From west (Wapping) to east (Edge Hill)…
The first oddity are the muliple annotations on the section indicating that the tunnel is 15 ft high when most sources quote 16 ft. Telford's assistant may have been erroneously informed by his "minder" (Stephenson was absent) rather than making an incorrect measurement himself.
The section shows that the western end of the tunnel was relatively level and indeed had a gentle upwards gradient into Wapping station, presumably to assist with braking at the end of a gravity run. This section was typically worked by horse or manpower and the western end of the continuous rope (later cable) haulage system was located inside the tunnel at the start of the incline and hence not visible in Bury's print of the Wapping portal.
The section shows a large number of borings at the western end of the tunnel. This may have been in part a consequence of the proximity of the tunnel to the surface in a builtup area. Indeed, there are reports of damage to house foundations in Great George Square by subsidence as a result of tunneling as well as disruption of wells. The section between here and Great George Chapel was completed in mid-May 1828.
As previously blogged, White Delf was a secondary quarry on St James's Mount in the vicinity of Rathbone Street. Curiously there is a separate boring at Rathbone Street but no air hole although a ventilation shaft was subsequently built there in the 1890s. Whether the pre-existing boring was reused is unclear.
Yellow Delf was presumably located at the foot of the original quarry, later St James' Cemetery, which appears somewhat distant from the tunnel but likely extended northwards before the construction of Upper Duke Street. Thomas notes that visitors could access the tunnel works here via a short flight of steps rather than a bucket hoist.
Oddly Telford's section attributes the same boring number, 14, to both White and Yellow Delfs.
The section suggests that there was both an air hole and an eye at Blackburne Place although the latter is omitted from Thomas's list and hence may have been a later addition opened to accelerate completion of the tunnel. A ventilation shaft is still located there.
Fig: Blackburne Place ventilation shaft. Was there an eye here as well?
There is an nearby air hole but no eye at the Penitentiary Garden, probably what Thomas refers to as Bedford Street in his list of eyes. A drift here was used to correct the surveying error that led to the resignation of Vignoles and his replacement by Locke. Perhaps the eye post-dated the section on which Telford's was based or it had a very short life. On the other hand, in the absence of an eye the value of an air hole midway along the longest stretch between two eyes would be negligible until the two tunnels met. That said, much work remained to be done before the tunnel came into service although the air hole has not survived.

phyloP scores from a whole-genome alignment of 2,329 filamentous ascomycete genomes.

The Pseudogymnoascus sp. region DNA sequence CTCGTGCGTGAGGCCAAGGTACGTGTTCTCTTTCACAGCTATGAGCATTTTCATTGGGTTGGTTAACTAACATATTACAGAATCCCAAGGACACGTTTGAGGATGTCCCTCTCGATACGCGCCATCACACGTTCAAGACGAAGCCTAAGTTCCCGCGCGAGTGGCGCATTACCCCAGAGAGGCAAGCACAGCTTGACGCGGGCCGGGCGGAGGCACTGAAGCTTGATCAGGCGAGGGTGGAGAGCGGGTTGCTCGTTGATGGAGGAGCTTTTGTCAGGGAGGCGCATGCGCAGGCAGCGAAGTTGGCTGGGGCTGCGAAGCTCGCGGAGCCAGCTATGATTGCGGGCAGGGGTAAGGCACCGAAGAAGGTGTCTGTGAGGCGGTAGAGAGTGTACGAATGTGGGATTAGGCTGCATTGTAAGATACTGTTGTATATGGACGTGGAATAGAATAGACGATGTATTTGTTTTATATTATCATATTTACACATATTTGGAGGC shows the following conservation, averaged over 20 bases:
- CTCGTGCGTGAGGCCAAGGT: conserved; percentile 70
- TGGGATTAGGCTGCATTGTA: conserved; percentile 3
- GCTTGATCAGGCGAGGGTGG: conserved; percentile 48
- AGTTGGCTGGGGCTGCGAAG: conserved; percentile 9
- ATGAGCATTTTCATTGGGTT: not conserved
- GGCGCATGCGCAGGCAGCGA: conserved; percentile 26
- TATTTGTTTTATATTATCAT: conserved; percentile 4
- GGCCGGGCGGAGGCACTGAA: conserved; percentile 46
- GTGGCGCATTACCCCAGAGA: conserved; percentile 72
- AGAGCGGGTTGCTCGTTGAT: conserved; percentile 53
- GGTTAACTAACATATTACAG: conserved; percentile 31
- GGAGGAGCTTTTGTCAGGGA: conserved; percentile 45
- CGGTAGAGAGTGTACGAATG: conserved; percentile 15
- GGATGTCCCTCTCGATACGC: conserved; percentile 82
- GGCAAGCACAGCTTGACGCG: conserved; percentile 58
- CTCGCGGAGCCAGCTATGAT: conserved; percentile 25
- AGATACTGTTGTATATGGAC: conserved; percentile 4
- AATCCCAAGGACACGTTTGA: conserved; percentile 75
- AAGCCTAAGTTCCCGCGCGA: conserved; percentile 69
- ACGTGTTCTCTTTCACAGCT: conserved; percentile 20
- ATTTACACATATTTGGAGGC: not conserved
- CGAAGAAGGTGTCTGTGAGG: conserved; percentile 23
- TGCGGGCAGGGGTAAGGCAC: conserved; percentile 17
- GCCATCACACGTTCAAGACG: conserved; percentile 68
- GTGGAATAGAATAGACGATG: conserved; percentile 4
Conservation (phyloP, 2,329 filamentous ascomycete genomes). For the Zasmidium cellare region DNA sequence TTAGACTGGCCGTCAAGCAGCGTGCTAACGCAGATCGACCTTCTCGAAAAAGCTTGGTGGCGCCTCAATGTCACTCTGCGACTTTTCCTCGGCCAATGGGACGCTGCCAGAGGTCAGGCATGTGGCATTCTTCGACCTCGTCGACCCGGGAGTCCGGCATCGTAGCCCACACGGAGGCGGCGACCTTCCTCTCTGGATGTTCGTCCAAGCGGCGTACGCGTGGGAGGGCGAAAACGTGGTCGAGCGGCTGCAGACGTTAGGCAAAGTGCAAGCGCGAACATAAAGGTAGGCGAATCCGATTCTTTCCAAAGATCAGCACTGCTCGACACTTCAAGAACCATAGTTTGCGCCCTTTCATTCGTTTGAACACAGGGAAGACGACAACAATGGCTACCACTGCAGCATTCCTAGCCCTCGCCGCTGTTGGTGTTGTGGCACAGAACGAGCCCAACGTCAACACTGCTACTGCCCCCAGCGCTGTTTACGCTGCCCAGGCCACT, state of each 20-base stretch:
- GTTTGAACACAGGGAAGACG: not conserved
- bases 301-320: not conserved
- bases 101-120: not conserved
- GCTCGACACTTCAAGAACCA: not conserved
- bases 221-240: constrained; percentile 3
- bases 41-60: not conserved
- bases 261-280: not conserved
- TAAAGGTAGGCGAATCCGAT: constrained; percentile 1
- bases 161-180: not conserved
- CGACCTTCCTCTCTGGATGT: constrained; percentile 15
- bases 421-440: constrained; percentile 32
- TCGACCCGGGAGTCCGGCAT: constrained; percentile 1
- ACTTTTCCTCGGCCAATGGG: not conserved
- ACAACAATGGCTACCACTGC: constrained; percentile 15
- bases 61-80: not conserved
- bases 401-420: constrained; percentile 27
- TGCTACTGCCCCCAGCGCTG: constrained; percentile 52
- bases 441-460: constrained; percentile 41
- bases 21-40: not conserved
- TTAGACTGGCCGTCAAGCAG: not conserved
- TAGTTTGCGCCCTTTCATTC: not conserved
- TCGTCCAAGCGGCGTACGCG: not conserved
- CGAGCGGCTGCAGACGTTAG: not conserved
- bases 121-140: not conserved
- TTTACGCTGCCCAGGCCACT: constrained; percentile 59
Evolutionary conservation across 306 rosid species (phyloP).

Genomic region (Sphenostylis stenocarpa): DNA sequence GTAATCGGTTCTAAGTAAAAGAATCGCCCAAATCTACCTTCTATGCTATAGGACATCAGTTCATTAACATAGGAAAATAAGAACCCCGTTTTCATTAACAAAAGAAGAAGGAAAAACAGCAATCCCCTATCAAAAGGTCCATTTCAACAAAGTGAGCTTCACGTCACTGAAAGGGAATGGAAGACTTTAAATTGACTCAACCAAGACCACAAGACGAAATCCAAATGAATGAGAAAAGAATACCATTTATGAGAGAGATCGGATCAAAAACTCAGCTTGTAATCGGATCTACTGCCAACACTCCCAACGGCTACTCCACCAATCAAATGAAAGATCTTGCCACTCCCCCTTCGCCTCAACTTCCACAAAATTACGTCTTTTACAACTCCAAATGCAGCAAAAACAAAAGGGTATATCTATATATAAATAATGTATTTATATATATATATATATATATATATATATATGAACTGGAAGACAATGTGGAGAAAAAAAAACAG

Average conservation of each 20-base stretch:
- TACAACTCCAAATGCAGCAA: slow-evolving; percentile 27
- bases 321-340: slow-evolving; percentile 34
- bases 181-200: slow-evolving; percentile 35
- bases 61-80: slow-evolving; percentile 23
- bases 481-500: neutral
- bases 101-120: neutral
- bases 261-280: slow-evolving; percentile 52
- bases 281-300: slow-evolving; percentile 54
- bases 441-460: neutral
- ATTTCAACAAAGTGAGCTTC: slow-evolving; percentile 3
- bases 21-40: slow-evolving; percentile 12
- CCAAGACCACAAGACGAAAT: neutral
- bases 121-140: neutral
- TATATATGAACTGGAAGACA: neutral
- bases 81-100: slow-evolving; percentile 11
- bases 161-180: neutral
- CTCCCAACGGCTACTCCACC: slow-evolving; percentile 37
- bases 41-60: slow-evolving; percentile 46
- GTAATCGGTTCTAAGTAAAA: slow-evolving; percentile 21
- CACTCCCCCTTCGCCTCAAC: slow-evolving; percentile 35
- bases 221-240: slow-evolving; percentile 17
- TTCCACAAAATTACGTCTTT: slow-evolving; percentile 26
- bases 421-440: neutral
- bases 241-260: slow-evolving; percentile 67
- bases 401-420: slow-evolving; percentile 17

The length between Vine Street and Crown Street was both long and problematic with flooding and also a tunnel collapse in May 1827 near to Crown Street due to inadequate propping. Nevertheless, junction with the tunnel from Millfield was effected on 26th November 1827. The section does not show any evidence of levelling, presumably as the original was compiled before such work started.
There was an additional air hole and eye at Smithdown Lane, probably roughly where the head shunt now enters Crown Street Park.
There appears to be a pond between Smithdown Lane and the Edge Hill portal although it does not appear on contemporary maps. However, a nearby street is called Water Street.
The section suggests that there may have been a footpath across the railway "under sufferance" east of the tunnel portal at Edge Hill. Whether this corresponds to the Moorish Arch is unclear. The potential of the surrounding fields to yield marl for bricks is also evident.
Fig: Wapping tunnel portal at Edge Hill from Lancashire Illustrated
The availability of Telford's section confirms many of the published observations but also raises further questions, notably the possible presence of two additional eyes at Blackburne Place and Smithdown Lane as well as the fate of the various shafts after the tunnel was completed and prior to construction of the five ventilation shafts in the 1890s, three of which continue to the present day.
While the OpenSim build is presently rudimentary, it has been useful in terms of siting the borings and air holes as well as integrating the profile with a reasonably contemporary map (courtesy of TROVE). Although it does not reflect the actual topography, it has potential for further refinement in terms of annotation with images and video.
Thanks to Paul of the Liverpool & Manchester Railway Trust and ICE for access to access to the section.
Fig: Looking west from the tunnel portal at Edge Hill.